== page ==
"Do not cross this meadow unless you can do it in nine seconds; the bull can do it in ten.” This apocryphal sign on a British footpath captures something of the risk Walter Brueggemann takes in traversing the terrain of the Israeli-Palestinian conflict in so few pages. This readable book is a layperson’s introduction to the hermeneutical issues in­volved in using the Bible to make sense of tension in the Near East. Theological ambiguities about the status of Israel that Brueggemann identifies will leave some readers unsettled, but the way he frames questions and draws on scripture makes this an excellent resource for the church. Pounding hooves will be in hot pursuit.

The pursuing bulls in the Western church today include a boycott, divestment, and sanctions movement directed against Israel because of settlements in the West Bank. They also include Christians United for Israel, which seems ready to endorse anything Israel wants. Brueggemann mentions neither; rather, he invites us to stand back and consider underlying biblical polarities that should frame our thinking.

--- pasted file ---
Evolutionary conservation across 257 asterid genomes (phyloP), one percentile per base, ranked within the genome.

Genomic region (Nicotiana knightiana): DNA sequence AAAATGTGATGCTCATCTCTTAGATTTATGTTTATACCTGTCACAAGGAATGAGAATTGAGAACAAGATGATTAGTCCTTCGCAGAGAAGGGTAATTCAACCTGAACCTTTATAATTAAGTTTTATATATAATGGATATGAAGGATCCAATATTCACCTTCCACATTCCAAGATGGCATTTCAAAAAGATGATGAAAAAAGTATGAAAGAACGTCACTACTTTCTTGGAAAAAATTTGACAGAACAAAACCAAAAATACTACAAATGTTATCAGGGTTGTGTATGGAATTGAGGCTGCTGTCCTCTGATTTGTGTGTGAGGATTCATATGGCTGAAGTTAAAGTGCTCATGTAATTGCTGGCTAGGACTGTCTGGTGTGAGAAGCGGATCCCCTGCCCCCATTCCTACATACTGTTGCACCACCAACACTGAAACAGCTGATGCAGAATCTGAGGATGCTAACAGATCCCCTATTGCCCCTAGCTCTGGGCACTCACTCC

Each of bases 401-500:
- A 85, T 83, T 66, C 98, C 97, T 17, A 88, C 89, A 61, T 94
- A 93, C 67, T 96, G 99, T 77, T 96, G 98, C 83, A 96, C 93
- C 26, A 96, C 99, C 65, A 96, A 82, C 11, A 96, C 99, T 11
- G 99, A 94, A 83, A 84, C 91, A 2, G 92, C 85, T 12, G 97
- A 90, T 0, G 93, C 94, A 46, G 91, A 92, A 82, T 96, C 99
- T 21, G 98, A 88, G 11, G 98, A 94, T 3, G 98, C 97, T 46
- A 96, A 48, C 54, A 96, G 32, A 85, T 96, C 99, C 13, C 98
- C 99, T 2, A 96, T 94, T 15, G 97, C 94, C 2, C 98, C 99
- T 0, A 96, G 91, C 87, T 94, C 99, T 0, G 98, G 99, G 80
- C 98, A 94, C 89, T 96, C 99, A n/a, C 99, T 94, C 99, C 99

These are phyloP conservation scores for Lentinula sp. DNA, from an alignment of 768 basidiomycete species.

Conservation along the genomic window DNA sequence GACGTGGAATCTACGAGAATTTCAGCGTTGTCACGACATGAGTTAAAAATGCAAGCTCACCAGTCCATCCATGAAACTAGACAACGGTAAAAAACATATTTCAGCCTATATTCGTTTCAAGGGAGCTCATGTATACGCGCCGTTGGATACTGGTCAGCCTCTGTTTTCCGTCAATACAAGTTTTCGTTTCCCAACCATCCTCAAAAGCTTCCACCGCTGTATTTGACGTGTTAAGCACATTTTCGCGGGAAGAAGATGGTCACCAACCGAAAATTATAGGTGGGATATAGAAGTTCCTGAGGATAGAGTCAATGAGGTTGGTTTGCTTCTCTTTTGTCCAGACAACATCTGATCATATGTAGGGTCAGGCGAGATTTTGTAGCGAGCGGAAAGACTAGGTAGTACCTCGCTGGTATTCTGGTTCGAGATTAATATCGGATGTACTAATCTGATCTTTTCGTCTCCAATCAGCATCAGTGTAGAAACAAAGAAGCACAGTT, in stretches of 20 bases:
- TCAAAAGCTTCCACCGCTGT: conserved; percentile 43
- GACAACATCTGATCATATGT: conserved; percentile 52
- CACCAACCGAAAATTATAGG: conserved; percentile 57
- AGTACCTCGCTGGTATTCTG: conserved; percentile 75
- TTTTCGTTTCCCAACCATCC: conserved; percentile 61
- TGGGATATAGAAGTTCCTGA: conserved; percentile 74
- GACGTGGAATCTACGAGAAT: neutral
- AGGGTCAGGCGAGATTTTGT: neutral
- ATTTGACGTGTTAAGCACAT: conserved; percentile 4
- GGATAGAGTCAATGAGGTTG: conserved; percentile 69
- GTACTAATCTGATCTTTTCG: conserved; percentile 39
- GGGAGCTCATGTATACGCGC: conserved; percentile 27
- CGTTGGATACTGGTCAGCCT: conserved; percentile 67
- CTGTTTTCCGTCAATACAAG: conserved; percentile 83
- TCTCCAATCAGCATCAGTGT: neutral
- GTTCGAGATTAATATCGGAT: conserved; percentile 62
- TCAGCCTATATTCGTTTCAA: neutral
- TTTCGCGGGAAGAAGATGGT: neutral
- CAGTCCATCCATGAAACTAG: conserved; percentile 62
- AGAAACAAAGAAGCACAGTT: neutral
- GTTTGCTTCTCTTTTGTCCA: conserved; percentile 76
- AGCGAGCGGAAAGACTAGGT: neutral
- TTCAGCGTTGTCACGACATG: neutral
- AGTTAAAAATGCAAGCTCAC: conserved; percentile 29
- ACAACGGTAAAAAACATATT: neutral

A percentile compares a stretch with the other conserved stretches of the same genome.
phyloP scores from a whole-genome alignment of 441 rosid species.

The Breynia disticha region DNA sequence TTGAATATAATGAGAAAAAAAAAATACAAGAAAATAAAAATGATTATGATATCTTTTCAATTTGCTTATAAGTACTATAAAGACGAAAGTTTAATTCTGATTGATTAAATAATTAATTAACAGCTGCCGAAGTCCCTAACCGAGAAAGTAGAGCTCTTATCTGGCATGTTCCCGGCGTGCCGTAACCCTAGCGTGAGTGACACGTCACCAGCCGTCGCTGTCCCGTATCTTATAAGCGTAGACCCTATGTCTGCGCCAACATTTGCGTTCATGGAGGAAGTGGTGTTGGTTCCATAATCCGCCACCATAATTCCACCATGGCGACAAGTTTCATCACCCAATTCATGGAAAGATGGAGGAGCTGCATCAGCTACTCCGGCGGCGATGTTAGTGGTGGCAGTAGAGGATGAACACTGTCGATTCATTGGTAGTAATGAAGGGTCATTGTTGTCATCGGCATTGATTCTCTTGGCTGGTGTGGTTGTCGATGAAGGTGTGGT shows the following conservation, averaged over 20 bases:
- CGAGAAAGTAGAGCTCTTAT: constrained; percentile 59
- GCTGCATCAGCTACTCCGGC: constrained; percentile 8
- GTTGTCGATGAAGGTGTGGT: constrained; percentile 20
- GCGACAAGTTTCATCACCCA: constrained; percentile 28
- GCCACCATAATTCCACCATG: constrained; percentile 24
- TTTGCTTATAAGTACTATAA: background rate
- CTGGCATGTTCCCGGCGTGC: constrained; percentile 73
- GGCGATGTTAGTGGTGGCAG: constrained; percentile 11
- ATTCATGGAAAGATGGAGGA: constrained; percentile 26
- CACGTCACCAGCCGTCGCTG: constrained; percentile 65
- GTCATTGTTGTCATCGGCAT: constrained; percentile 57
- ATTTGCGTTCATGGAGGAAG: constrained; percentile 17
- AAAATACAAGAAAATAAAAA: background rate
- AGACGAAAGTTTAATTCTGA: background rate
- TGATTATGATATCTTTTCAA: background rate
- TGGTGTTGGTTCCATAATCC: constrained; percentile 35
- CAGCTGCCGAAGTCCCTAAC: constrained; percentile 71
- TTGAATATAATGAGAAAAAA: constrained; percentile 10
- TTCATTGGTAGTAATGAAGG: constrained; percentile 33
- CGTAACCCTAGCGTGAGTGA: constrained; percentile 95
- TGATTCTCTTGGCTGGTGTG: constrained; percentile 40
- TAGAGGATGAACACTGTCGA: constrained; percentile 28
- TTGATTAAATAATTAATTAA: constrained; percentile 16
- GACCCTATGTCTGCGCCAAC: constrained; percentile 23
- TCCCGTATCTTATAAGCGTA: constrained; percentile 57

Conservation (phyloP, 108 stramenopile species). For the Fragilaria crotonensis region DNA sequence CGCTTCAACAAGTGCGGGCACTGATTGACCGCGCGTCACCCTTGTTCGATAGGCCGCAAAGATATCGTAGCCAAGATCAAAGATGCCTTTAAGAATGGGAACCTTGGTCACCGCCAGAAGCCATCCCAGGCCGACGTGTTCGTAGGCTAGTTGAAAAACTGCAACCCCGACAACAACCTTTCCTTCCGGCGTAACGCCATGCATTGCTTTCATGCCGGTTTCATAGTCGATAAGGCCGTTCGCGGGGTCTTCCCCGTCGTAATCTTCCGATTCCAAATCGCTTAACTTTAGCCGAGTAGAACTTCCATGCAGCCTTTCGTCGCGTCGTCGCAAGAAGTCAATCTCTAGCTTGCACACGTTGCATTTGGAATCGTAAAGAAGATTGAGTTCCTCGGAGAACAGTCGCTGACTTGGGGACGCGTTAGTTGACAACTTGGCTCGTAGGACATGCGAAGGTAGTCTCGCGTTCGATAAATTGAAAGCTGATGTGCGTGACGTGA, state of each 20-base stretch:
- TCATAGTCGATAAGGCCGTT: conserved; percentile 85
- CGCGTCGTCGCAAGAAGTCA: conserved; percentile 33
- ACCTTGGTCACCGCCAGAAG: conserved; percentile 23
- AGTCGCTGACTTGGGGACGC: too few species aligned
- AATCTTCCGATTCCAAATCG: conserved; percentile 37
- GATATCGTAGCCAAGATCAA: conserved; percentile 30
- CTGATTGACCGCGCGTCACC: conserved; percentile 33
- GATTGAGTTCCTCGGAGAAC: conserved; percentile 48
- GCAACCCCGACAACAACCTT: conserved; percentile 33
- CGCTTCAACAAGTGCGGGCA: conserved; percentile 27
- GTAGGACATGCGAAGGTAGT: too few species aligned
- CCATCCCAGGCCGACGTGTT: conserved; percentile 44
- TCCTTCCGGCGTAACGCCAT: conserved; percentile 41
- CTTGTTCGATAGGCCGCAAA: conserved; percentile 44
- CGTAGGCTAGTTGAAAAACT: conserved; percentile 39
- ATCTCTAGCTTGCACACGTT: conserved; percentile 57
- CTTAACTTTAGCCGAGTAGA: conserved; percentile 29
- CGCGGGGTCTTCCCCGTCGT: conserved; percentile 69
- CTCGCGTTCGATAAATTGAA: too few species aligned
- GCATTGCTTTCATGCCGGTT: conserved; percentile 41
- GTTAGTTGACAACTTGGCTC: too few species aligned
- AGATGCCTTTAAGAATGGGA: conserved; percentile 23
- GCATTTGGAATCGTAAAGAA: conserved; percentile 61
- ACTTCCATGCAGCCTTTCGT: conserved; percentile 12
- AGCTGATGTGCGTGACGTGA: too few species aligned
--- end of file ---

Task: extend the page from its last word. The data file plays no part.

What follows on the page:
As a frequent traveler to Israel-Palestine, I welcome this volume be­cause of inner turmoil I always feel in the Holy Land. The unimaginable suffering of the Jewish people, especially in the 20th century, makes me grateful that Jews have security in their homeland. I feed on the Hebrew scriptures. But it is painful to watch Jewish people, whose spiritual and cultural heritage I honor, systematically deprive Palestinians of what seems to be their rightful territory in the West Bank.